What's in it for you?
1) Tell your Movember buddies you're actually working on prostate cancer research
2) Maybe a trip to SD (big maybe, but hey)
3) a chance to make some connections. For example, I'm getting some help on the postgres side from Joe Conway (has a postgresql commit bit, and author of PL/R, http://www.joeconway.com/)
into this file
I'm a doctor in the military, and we use IT systems derived from the VA's original VIsTA project. If you've ever heard of Mumps, this is it. The manuals date back to the early 80s. I am trying to build out some infrastructure so we can sensibly work with external research institutions in the San Diego area. I have figured out how to get some decent text out, which then needs to be parsed for specific things, which may vary depending on the project.
Think of this as a startup within the largest of large organizations. The downside is there's a huge bureaucracy. The upside is we're operating far enough up, that everybody understands the bureaucracy problems and some key people are willing to help facilitate some things along the way.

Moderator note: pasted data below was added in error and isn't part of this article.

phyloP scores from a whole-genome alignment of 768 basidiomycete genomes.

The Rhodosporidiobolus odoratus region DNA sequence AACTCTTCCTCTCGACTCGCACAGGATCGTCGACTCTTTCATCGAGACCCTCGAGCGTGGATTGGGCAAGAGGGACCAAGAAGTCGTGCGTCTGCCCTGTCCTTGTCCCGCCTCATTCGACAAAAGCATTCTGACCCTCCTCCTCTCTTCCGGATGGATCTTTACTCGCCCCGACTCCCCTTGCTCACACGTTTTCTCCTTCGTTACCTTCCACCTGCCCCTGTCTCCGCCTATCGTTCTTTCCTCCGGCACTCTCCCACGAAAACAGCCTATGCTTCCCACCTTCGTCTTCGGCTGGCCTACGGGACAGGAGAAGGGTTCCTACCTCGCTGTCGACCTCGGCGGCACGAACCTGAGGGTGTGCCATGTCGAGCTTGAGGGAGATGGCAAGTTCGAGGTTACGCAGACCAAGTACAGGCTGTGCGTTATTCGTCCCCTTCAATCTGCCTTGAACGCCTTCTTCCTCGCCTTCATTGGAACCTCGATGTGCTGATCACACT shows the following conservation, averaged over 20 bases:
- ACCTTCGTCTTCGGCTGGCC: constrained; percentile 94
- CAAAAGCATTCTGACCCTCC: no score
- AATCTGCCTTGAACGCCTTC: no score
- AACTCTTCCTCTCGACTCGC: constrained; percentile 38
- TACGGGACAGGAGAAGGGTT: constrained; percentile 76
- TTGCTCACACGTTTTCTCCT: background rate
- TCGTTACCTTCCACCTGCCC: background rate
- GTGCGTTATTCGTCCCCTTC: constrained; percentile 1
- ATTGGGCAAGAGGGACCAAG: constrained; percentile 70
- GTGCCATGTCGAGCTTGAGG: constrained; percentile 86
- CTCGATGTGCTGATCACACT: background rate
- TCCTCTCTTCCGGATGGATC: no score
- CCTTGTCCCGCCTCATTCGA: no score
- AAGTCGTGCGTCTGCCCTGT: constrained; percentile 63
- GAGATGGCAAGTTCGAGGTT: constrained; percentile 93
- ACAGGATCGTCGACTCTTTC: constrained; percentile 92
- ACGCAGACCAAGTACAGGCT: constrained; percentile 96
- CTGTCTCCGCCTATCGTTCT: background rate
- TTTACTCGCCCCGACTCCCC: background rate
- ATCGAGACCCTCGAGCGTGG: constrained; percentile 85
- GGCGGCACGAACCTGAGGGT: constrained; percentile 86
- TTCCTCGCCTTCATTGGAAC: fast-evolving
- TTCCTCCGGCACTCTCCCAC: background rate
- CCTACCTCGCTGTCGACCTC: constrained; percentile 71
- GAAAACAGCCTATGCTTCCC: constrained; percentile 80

So my minimum viable product is a research paper published using 55 cases. Trivial, right? Maybe if you're at Stanford. Here, not so much. getting enough code written that I can automate the parsing and inject this (and some other similar files) into postgresql, and then pull data back out and do data analysis with it. I have struggled to find help. Joe has been very generous with helping me wrap my head around postgresql. I have been through a lot of python tutorials, but I have never sat down with someone who knows python and seen how they solve a problem. Go to a desert island and teach yourself python with nothing but the internet. Can it be done? Yes, but it is very hard.
So I'm hoping to build a relationship with someone who could help with practical matters, like finishing this first step of a small parser. Paul McGuire, the author of pyparsing, has been very helpful over Stack Exchange, but crafting a well-formed question on Stack Exchange is very difficult when, again, one learned to code on a desert island.
Here's my effort so far
Which I'm sure anyone here will look at and say: dude, you could have finished this by the time you wrote this comment! Except it's really hard to wrap your head around something you've never done, never seen anyone else actually do, and can only spend 10-15% of your time on.
But I need to automate some of this work if we are going to undertake larger projects in the future, which is the goal.
If you're interested in going down ruby (and even mysql or i can probably get up to speed on postgres, as it's a bit rusty), I can get involved.
I'm not completely wed to postgresql, but I would hate to give up Joe, who has been tremendously helpful. And most of my admin experience is with postgresql (blogs, wikis, etc).